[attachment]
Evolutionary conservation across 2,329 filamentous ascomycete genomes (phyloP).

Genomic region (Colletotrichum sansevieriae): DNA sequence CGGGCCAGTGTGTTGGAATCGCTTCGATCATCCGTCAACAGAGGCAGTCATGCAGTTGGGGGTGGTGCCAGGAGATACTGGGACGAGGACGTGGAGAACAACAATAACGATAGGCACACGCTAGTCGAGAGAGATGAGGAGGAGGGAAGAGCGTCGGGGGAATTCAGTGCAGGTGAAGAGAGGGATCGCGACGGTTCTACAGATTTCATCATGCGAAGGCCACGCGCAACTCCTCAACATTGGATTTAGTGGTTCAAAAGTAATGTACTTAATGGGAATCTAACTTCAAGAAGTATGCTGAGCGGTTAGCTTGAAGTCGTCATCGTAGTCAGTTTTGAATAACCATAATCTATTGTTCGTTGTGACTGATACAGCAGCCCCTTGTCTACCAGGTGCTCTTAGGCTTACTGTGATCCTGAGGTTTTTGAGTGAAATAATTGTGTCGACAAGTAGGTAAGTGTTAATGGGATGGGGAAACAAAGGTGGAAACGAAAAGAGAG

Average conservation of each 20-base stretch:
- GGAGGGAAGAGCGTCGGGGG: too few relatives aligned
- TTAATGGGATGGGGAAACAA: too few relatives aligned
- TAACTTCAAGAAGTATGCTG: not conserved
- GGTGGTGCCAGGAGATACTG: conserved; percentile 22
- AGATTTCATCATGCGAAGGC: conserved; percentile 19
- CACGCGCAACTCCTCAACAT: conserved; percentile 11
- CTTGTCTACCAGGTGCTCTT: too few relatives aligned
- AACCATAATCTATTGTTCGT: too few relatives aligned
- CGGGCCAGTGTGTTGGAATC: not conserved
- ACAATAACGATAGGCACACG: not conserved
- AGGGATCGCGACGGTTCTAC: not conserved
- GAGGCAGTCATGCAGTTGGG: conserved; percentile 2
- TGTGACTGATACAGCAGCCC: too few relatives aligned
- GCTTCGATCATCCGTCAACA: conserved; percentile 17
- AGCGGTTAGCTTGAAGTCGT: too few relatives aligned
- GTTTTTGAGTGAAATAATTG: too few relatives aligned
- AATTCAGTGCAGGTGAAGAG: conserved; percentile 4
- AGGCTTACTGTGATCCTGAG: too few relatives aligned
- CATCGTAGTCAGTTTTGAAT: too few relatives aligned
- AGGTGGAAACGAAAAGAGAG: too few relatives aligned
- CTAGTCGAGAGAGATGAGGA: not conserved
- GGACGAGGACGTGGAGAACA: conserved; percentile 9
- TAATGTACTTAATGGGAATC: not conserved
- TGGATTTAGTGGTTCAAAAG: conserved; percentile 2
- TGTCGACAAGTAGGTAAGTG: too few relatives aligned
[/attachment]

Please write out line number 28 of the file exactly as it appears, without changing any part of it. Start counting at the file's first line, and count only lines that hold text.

- TGTCGACAAGTAGGTAAGTG: too few relatives aligned